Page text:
The team was able to activate the neurons using pulses of light to heat up the silicon particles, causing current to flow through the cells.

In conventional biointerfaces, materials must be hooked up to a source of energy, but because researchers need only apply light to use the silicon particles, the new system is entirely wireless. Researchers can simply inject the particles in the right area and activate them through the skin.

"Neuromodulation could take full advantage of this material, including its optical, mechanical and thermal properties," Jiang said.

Along with the implications that controlling neurons might have with neurodegenerative disorders, researchers in Tian's lab have used similar materials to control the beating of heart cells, he said.

The paper's authors used resources from the Argonne X-ray Science and Chemical Sciences and Engineering Divisions and the Center for Nanoscale Materials, a DOE Office of Science User Facility.

Researchers used the 12-ID-B and 32-ID beamlines at the Advanced Photon Source, also a DOE Office of Science User Facility, to take X-ray scattering measurements, as well as transmission X-ray microscopy nano-computed tomography of the samples, scanning electron microscopy and transmission electron microscopy. The Center for Nanoscale Materials provided focused ion beam lithography instrument and expertise as well as tools for fabrication of the optical masks.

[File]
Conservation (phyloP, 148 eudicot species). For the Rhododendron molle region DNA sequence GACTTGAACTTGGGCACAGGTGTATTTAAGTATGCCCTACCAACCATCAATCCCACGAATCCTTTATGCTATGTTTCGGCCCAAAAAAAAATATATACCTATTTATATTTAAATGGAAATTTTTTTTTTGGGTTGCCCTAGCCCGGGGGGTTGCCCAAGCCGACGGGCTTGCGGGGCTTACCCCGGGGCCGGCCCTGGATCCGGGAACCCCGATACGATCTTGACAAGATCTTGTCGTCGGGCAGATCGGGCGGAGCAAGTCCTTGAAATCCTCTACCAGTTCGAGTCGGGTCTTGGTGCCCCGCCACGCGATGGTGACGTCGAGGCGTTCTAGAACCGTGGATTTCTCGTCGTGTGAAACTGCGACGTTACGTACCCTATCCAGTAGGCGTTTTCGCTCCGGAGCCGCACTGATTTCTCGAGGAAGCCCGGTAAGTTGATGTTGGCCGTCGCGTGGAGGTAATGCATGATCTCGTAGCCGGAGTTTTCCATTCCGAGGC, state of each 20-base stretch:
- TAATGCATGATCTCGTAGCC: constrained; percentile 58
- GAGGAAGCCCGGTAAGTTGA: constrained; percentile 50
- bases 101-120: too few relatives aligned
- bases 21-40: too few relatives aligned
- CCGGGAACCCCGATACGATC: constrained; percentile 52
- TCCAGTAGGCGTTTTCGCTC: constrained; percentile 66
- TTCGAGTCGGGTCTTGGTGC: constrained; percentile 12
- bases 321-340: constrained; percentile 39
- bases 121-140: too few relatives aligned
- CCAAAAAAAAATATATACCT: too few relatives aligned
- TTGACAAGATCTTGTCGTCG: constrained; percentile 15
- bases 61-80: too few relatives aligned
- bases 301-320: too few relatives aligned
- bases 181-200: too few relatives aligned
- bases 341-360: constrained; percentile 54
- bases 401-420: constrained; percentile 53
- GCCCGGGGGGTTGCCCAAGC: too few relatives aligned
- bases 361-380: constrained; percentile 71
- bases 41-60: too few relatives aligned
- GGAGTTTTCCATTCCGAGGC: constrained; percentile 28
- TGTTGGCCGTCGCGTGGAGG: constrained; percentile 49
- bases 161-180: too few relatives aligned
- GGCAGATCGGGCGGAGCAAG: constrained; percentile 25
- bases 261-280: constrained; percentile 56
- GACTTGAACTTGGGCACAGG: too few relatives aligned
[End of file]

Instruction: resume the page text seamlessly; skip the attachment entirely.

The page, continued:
The paper was published online by Nature Materials on June 27, under the title "Heterogeneous silicon mesostructures for lipid-supported bioelectric interfaces." Argonne co-authors included Il Woong Jung, Di-Jia Liu, Xiaobing Zuo, Vincent De Andrade and Xianghui Xiao.
-end-
This work was funded by the Air Force Office of Scientific Research, the National Science Foundation, the Searle Scholars Foundation, the National Institutes of Health and the University of Chicago Start-up Fund.